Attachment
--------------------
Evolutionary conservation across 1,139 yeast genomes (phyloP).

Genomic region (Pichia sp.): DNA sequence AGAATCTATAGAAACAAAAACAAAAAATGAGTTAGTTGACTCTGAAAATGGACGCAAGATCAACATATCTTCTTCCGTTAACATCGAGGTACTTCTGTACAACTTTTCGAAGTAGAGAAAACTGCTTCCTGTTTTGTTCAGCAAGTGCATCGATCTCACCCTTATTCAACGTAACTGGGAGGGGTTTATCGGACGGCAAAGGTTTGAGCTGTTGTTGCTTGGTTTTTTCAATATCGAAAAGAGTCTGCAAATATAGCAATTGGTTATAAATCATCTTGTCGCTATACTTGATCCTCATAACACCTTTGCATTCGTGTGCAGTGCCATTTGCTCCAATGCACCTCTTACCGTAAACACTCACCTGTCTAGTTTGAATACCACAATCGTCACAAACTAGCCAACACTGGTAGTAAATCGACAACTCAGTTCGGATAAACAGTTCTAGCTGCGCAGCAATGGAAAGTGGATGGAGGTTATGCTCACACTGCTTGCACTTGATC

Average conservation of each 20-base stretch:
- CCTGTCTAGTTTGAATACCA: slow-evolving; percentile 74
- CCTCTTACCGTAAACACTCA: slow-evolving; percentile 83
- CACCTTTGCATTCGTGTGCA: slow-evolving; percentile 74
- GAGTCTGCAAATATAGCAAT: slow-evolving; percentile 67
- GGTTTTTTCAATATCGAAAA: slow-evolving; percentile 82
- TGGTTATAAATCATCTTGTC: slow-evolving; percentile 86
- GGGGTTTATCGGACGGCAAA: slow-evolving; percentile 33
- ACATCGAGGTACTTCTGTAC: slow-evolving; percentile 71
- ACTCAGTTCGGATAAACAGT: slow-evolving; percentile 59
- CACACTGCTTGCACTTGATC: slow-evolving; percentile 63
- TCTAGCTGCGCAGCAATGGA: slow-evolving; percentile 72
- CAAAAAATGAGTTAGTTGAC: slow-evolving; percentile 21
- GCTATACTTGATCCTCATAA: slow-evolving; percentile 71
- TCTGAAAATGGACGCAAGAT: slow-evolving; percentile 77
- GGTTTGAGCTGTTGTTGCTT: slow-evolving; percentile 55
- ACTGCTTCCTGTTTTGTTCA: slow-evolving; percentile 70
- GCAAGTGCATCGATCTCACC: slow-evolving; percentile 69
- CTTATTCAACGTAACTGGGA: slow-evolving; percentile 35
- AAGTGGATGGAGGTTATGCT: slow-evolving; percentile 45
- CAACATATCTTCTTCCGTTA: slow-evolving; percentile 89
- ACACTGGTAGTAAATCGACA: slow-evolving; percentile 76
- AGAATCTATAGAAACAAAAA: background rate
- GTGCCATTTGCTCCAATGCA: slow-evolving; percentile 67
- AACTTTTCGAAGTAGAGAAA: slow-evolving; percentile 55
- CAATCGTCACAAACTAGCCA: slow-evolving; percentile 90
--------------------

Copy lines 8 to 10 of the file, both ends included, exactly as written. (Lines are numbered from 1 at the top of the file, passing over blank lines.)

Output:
- GGTTTTTTCAATATCGAAAA: slow-evolving; percentile 82
- TGGTTATAAATCATCTTGTC: slow-evolving; percentile 86
- GGGGTTTATCGGACGGCAAA: slow-evolving; percentile 33